Beltug

GDPR - Assessing your cloud providers, insights from Engie, and preparing for ‘The Day After’: Takeaways from the N-sight and special workshop of 05/10/2017


Date:05/10/2017


Beltug has developed and published the GDPR Vendor Assessment questionnaire, to help companies discuss compliance with cloud providers, and negotiate certain GDPR-required contract clauses. Under the GDPR, the 'data controller' always remains accountable, so it is up to you to be sure your processor/Cloud Service Provider (CSP) will treat data in a compliant way.

 

In the first part of this 2-part N-sight, we learned about what this tool includes, how it was developed, and how to use it. We also looked into what companies will need to do to monitor and maintain compliance after the GDPR is implemented. And we discovered how multinational company Engie Benelux is incorporating data protection into processes throughout the company.

 

Presentations from the event are available exclusively for Beltug members (after login):

 

Beltug: GDPR - Assessing your cloud providers, insights from Engie, and preparing for ‘The Day After’ Questionnaire

Cranium: GDPR: Preparing for May 26th 2018 (aka: “the day after”)

Engie: Real world challenges for GDPR compliance

DPOffice: CSP Vendor Assessment Questionnaire

DPOffice: workshop CSP Vendor Assessment Questionnaire

 

 

"The law doesn't oblige you to be fully compliant", a bold statement to start the session. After walking us through a few necessary steps on the current road towards compliance, Bavo Van den Heuvel, Managing Partner and Director of Product Innovation at Cranium, gave a close look at how to maintain that compliance.

 

Among the key considerations for 'the day after' the GDPR implementation, is your data register. The initial inventory of your data is just the beginning: this register needs to be modified for changing situations, such as mergers and acquisitions, new software used within the company, or new processing operations, to name only a few examples. And should you experience a data breach, make sure to adapt your register if the situation changes.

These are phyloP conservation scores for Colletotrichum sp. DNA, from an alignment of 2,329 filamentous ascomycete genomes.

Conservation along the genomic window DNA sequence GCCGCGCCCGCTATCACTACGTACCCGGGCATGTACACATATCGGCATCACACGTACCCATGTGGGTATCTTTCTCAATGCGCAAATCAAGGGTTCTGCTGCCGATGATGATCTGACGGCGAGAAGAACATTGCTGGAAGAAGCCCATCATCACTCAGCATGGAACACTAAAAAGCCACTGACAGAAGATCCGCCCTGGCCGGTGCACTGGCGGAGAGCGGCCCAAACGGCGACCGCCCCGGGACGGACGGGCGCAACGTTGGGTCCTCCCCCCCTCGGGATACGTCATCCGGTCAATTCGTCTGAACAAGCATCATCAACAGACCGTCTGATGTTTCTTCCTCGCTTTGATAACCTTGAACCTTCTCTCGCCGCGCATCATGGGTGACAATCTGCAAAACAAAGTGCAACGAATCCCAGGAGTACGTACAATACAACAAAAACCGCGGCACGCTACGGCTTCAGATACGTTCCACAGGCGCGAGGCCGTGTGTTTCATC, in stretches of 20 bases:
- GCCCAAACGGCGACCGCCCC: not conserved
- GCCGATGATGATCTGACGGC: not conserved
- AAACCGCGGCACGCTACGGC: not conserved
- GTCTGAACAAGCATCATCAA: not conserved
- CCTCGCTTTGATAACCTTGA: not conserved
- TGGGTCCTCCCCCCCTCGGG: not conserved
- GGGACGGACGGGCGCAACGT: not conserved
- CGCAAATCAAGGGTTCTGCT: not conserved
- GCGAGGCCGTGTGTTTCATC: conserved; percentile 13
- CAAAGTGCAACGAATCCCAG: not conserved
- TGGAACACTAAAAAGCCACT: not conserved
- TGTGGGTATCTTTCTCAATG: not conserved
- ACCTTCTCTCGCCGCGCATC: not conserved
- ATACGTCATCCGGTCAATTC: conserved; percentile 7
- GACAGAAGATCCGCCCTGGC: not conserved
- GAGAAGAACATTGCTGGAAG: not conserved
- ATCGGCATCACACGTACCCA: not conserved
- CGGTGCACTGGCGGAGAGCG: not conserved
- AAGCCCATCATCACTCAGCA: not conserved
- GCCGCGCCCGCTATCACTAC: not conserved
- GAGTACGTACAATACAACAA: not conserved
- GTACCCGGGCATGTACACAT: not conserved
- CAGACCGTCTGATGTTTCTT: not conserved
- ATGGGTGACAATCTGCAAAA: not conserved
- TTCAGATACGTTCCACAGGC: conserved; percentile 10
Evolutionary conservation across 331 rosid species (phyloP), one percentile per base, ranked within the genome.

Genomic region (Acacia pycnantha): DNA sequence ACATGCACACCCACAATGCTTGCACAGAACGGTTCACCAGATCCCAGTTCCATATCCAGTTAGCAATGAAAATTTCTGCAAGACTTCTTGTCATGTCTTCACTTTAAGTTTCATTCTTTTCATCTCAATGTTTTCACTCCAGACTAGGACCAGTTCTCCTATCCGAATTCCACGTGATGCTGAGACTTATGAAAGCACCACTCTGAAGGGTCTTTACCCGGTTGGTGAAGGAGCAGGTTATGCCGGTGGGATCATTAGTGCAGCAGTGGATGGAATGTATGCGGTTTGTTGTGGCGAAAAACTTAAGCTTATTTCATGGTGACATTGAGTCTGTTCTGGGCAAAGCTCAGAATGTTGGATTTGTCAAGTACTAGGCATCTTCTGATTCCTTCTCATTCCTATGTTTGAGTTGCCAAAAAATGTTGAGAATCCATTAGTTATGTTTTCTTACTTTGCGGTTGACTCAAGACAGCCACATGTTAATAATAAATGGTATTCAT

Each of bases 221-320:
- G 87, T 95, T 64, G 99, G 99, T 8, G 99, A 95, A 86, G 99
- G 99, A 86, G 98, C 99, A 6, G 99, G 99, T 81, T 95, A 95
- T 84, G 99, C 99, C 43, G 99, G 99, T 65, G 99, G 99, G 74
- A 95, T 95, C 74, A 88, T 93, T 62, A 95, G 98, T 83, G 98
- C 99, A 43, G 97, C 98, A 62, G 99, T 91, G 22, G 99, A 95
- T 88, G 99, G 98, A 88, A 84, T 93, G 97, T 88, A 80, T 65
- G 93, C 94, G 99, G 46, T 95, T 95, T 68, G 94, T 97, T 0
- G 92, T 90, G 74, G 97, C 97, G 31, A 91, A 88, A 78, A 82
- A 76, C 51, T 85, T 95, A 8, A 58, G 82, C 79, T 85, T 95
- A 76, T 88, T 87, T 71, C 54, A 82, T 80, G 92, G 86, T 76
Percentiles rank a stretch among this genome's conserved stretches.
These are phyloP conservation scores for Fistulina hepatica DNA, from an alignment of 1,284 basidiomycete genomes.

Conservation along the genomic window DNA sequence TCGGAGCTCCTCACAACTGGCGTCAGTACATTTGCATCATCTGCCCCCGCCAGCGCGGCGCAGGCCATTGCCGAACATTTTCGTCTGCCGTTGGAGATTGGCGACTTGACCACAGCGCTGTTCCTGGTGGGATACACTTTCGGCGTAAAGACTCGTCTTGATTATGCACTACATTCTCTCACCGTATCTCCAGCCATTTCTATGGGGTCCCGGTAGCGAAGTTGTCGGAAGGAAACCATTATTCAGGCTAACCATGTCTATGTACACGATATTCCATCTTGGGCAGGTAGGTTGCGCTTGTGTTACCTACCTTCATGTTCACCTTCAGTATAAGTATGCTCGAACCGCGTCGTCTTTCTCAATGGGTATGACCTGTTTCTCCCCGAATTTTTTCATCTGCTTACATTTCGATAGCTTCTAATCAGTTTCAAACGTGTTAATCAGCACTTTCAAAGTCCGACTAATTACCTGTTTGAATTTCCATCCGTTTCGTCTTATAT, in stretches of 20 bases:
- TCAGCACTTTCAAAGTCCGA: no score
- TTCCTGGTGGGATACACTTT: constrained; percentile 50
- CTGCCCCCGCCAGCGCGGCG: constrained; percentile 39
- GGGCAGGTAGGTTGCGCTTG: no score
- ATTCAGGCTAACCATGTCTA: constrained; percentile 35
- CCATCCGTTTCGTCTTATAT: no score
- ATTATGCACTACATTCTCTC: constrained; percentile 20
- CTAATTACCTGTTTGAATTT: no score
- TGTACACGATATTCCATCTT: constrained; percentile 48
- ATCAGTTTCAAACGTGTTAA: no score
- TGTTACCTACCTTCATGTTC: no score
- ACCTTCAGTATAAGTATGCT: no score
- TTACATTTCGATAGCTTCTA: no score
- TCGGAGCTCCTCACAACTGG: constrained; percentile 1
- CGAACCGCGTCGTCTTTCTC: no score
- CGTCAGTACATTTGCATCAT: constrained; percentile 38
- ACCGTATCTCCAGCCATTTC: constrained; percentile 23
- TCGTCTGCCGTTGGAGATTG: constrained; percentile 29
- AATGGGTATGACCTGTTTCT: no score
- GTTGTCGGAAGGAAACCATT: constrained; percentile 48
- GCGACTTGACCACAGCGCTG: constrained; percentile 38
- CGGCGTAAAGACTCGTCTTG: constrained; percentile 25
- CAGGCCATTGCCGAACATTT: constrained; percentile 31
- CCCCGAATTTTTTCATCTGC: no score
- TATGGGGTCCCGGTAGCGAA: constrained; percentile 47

Your DPIAs must also be kept up-to-date: ensure those documents stay in line with changes in your company. Document the decisions you have made, and those resulting from your Data Protection Impact assessment, in it.

 

Make sure new processors are reflected: audit existing ones and perform 'due diligence' on new ones. The GDPR Vendor Assessment questionnaire (see below, Jean-Pierre Bernaerts’s presentation) can be of great help in that assessment of your (cloud) providers.

 

Measuring privacy metrics is a good thing, of course, but make sure it is properly described. The information should be relevant and stable, too.  It’s a good idea to have the metrics calculated automatically and review them regularly.

 

Employee awareness is a major pillar in your GDPR project! Keep track of your actions in this area.  Take a look at slide 6 for more actions.

 

Be ready for all kinds of questions from data subjects or third parties: treat them all equally.  But when responding to a question, always ensure you are absolutely certain about the identity of the data subject - otherwise you are part of the data breach! And act in a timely manner when questions are asked.

 

Last but not least, when your first data breach occurs, there are keep a few important things in mind:

 

  • Investigate discretely, within a small group. Make sure you can act quickly and in such a way as to avoid the breached information leaking to the outside world or press.
  • Maintain an internal list of all data breaches.
  • Prepare proactively for a data breach: have a press release ready, with as positive a message as possible.